Obsession No. 212. Umbrella Chairs

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When I wrote “Campaign Furniture,” I tried to avoid some of the “camp” campaign pieces – mostly pieces of furniture that had been adapted to plastic modern versions and available for sale at Bed, Bath & Beyond.

But this week, I call uncle.

One of the students in my New English Workshop class at Warwickshire College had spent most of his life in the tropics and collected a good deal of portable furniture, including a set of “umbrella chairs” he had purchased in the 1970s.

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One evening after the class had adjourned, he took me out to his car and showed me a couple of them. He had replaced the upholstery, but the wood and metal were original.

While I have seen these chairs in operation in plastic and nylon, they are simply amazing in wood, metal and cotton.

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First off: There is not a single woodworking joint in the frame. Everything is handled by geometry, butt joints and hardware. The more you play with them – open and shut and open and… – the more you appreciate their cleverness.

Oh, and they are comfortable, too.

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The student’s chairs were made from some sort of mahogany-like wood and a non-ferrous metal. Perhaps aluminum. As soon as I finished fooling with the chair, I resolved to build some. I’m going to need to fabricate some hardware. But that’s not a big deal, right?

— Christopher Schwarz

Posted in Campaign Furniture | 10 Comments

The History of Wood, Part 13

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Sticks and Stones and Naked Gnats

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In our household, we have offered the following guideline to our young girls: Words are not weapons. The only way that words can hurt you is if you let them hurt you.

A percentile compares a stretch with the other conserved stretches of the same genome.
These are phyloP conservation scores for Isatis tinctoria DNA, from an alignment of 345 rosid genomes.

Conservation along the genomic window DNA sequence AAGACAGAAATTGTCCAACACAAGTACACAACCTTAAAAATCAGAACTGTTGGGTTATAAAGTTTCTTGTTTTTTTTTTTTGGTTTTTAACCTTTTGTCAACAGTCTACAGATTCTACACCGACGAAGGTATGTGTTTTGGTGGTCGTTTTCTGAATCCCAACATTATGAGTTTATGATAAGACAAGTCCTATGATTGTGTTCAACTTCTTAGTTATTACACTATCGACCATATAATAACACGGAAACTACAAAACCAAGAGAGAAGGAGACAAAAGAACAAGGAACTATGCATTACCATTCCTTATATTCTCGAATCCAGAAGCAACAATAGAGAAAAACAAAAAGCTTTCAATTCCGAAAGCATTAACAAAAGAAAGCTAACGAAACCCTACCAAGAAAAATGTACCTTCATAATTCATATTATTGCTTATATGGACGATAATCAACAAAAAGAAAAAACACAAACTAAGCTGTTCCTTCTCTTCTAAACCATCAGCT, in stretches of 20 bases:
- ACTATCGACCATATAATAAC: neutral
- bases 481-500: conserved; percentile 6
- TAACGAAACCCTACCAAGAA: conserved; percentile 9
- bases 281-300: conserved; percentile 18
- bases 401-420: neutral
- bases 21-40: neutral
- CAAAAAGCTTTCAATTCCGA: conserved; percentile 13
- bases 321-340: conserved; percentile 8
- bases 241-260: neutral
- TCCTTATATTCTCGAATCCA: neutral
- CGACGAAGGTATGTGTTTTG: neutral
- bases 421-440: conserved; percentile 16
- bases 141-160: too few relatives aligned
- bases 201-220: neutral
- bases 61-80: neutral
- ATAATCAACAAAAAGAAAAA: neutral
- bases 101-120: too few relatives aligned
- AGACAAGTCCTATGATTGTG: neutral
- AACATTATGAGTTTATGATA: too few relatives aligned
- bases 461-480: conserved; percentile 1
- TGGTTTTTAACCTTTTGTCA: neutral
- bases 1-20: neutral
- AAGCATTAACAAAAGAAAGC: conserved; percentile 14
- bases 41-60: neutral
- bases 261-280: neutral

So, as you can imagine, we allow complete freedom of speech within our walls (though we caution them to take great care with people outside our family). This is the same policy I follow on this blog. I will never write any words here that I would not say in front of either of my grandmothers (God rest their souls). It’s just polite.

This makes it difficult for me to discuss dovetailing on the blog. When I teach dovetailing, I use an awful expression to describe the amount of compression that the joint can and should endure where you drive the bits together. In other words, I try to explain how far away from your knife line you should saw your pins to fit the joint together tightly. Wood compresses. And we should take advantage of it.

So in an effort to describe this tiny measurement, I today asked my students for ideas (after using my foul expression). The students are British, for the most part, and should have some sense of propriety. Here are the three top suggestions.

When sawing your pins, you should saw slightly away from your line – exactly one…

1. Gnat’s firkin
2. Gnat’s chuff
3. Gnat’s nasty

I personally like No. 3 (alliteration is the mark of quality writing). Why they focused on gnats I do not know.

If someone has a better G-rated suggestion, I’d like to hear it. There could be a beer in it for you.

— Christopher Schwarz

Posted in Techniques, Woodworking Classes | 50 Comments

2015: Lots of Chests, Lots of Countries

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If you want to build a tool chest or a workbench in 2015 with the assistance of a sasquatch (me), 2015 could be the year. I have just about finished lining up all my classes for next year. While it might seem early to be discussing this, I know that many busy students need to plan their lives a year in advance.

I’ll be discussing these classes in more detail in the coming months. But here is a broad overview.

January: It looks like I’ll be returning to Highland Hardware at the end of the month to teach a weekend class, perhaps on building a Dutch tool chest.

February and March: I return to Australia for a tour of the country – very exciting. Here is the preliminary schedule:

Feb. 23-27. Build a Roubo Workbench at the Melbourne Guild of Fine Woodworking.
Feb. 28. Hand Tool Event at the Melbourne Guild of Fine Woodworking.
March 2-4. Dutch Tool Chest class at the Melbourne Guild of Fine Woodworking
March 6-8. Class at Robert Howard’s School in Brisbane. Topic to be announced.
March 11-13. Dutch Chest class at the Henry Eckert School in Adelaide.

April: I’ll be teaching at the Guild of Oregon Woodworkers April 9-12, topic to be announced.

May: I return to the Woodworkers Club in Rockville, Md., for a week-long class May 4-8. The topic is still up for discussion.

May 15-17. Handworks in Amana, Iowa. Do not miss it.

June 12-19: I return to Dictum (yay!) in Germany to teach classes on building a traditional sawbench, mallet and marking gauge.